FILE - In this Tuesday, Sept. 11, 2012 file photo, A Free Syrian Army fighter fires his weapon at Syrian Army positions in Aleppo, Syria. Piece by piece, Syria's rebels are slowly starting to expand their arsenal and get their hands on more advanced weapons, something that has been their constant aim in the 19-month-old uprising against the regime of President Bashar Assad. The process still appears to be haphazard and improvised: Far from a reliable, organized pipeline, it often remains a scramble by individual units in the highly fragmented rebel forces to obtain what they can. Most units still rely on their staple arsenal of automatic weapons, hand grenades and rocket-propelled grenades. (AP Photo/ Manu Brabo, File)
ALEPPO, Syria (AP) — It was long past midnight, but the rebel commander couldn't sleep until his fighters returned from the Turkish border with the latest shipment of gear meant to help them battle the Syrian army. Wearing camouflage pants and black flip-flops, he waited anxiously, his eyes bloodshot.
In the morning, his team arrived with their prize: a single suitcase of night-vision goggles. For the first time, his brigade's snipers would be able to strike back at night against regime snipers who already have night-vision capabilities in the street-by-street fights for territory in the battleground city of Aleppo.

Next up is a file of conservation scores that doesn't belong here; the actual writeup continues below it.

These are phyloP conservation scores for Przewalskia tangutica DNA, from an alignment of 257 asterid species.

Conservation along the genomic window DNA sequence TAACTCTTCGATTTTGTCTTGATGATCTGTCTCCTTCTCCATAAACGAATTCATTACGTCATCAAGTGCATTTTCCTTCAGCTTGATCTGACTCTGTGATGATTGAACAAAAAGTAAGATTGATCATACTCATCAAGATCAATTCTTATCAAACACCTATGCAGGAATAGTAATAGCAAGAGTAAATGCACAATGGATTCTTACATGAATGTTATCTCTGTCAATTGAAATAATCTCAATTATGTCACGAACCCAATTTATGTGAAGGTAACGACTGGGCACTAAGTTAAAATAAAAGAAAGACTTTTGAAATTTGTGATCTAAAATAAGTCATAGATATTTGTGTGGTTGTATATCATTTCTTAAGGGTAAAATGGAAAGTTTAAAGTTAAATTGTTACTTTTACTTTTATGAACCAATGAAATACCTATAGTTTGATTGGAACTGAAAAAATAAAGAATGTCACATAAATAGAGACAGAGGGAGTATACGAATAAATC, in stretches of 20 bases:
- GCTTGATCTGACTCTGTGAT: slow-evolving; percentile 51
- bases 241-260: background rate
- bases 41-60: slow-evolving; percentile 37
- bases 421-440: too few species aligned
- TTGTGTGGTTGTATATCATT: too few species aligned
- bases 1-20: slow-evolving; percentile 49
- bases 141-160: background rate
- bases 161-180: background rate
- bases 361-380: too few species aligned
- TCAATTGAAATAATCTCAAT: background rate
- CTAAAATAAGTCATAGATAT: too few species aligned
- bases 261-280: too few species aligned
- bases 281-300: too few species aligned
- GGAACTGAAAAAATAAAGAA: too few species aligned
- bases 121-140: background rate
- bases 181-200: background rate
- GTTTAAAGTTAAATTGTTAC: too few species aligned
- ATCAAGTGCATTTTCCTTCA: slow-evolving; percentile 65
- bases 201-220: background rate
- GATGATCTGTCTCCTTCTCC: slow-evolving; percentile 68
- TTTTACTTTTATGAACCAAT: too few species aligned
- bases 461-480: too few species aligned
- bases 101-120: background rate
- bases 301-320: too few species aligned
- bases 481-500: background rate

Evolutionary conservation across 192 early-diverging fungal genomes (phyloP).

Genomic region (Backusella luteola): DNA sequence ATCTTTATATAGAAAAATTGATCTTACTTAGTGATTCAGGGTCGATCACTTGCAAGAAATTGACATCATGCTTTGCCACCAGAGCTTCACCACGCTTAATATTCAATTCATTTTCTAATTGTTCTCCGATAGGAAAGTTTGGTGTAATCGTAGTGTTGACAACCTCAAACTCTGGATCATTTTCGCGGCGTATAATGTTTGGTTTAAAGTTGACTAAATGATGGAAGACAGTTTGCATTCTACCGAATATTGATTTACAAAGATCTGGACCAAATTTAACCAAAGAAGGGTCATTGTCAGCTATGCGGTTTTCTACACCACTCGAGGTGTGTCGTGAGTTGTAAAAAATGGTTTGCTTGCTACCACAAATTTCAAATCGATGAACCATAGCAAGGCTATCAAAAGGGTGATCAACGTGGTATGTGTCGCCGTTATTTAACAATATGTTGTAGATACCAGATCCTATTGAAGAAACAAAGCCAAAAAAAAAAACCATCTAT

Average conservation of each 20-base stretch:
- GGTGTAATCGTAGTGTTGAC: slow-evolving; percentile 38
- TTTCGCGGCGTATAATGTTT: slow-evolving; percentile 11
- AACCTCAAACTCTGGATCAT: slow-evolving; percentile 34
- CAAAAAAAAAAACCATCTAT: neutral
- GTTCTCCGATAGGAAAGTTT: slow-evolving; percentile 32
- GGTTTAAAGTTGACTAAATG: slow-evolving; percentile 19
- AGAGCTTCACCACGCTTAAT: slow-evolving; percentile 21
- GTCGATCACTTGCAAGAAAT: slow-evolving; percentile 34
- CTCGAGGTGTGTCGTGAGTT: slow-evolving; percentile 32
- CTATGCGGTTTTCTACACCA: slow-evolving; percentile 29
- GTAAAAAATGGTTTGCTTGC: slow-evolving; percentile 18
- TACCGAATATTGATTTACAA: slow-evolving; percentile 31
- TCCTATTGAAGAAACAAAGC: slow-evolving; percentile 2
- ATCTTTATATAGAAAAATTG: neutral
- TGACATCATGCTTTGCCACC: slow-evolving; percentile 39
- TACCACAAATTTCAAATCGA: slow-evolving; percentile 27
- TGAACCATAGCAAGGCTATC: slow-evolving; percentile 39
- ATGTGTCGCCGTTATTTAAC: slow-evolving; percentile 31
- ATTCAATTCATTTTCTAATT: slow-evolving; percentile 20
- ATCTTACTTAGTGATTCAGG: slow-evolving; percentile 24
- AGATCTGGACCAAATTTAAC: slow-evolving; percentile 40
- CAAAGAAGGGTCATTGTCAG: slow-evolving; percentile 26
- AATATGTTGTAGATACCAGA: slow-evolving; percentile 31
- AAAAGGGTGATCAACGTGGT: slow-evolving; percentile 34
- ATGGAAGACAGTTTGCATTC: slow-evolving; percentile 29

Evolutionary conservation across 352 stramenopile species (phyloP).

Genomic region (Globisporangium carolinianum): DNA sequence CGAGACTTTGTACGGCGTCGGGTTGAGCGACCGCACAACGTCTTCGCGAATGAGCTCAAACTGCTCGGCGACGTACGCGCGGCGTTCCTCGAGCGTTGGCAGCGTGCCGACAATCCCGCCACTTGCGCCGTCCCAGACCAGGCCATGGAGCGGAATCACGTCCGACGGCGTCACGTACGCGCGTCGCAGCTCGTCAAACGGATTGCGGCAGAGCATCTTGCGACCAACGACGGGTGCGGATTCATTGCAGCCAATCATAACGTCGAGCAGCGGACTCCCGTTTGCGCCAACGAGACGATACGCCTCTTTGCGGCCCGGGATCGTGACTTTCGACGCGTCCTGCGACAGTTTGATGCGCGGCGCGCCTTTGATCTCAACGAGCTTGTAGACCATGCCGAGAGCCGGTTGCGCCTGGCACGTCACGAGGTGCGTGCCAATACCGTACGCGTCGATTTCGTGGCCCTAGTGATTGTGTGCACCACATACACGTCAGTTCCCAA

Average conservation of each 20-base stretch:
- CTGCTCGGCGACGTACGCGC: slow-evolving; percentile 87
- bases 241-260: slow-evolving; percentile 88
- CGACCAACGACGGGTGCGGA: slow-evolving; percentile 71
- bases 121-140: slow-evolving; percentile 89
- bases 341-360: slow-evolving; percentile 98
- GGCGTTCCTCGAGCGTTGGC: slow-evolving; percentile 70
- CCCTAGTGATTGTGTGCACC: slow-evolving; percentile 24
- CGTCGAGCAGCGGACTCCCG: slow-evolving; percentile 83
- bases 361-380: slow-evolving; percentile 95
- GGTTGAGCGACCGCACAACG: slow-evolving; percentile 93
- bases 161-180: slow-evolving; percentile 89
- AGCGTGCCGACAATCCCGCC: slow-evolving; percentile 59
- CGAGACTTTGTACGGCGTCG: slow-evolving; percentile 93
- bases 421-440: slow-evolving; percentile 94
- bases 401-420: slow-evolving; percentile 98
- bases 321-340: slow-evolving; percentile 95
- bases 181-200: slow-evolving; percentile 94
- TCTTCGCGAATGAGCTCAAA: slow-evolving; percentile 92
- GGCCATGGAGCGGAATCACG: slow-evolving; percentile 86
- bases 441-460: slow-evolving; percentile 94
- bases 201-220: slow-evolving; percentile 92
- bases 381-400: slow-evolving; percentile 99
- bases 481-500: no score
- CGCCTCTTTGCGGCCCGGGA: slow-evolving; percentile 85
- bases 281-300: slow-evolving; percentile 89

"We need one for every fighter," said the commander, Osama, who leads one of the rebel brigades fighting in Aleppo. Still, the small number in the shipment "is better than nothing. We will surprise the enemy when we start using them." He said the goggles were provided by a "sympathizer" in Europe, but refused to elaborate.
Piece by piece, Syria's rebels are slowly expanding their arsenal and getting their hands on more advanced weapons. The process still appears to be haphazard and improvised, far from the reliable, organized pipeline that rebels have sought for much of the 19-month-old uprising against the regime of President Bashar Assad. Instead, it often remains a scramble by individual units in the highly fragmented rebel forces to obtain what they can. Most units still rely on their staple arsenal of automatic weapons, hand grenades and rocket-propelled grenades, adapted to fit their needs.
But there have been notable advances. Most importantly, anti-aircraft missiles have made their first appearances in rebel hands in recent weeks, a weapon that some fighters boast could turn the tide against the regime.
Assad's forces have adapted too, although surprisingly they have at times turned more low-tech for the needs of urban warfare against guerrillas.
Rebel fighters say the most terrifying new regime weapons are cluster munitions, which scatter "bomblets" over a large area, and so-called "barrel" bombs. The latter are literally barrels packed with explosives, metal shards and sometimes fuel-soaked, igniting sand that are shoved out of helicopters or airplanes and can cause horrendous blasts and casualties.
Some analysts say the tactics adopted by Assad signal a military under strain. Although few expect the war to end soon, many say progressive changes in the sides' respective armories appear to favor the rebels in the long run.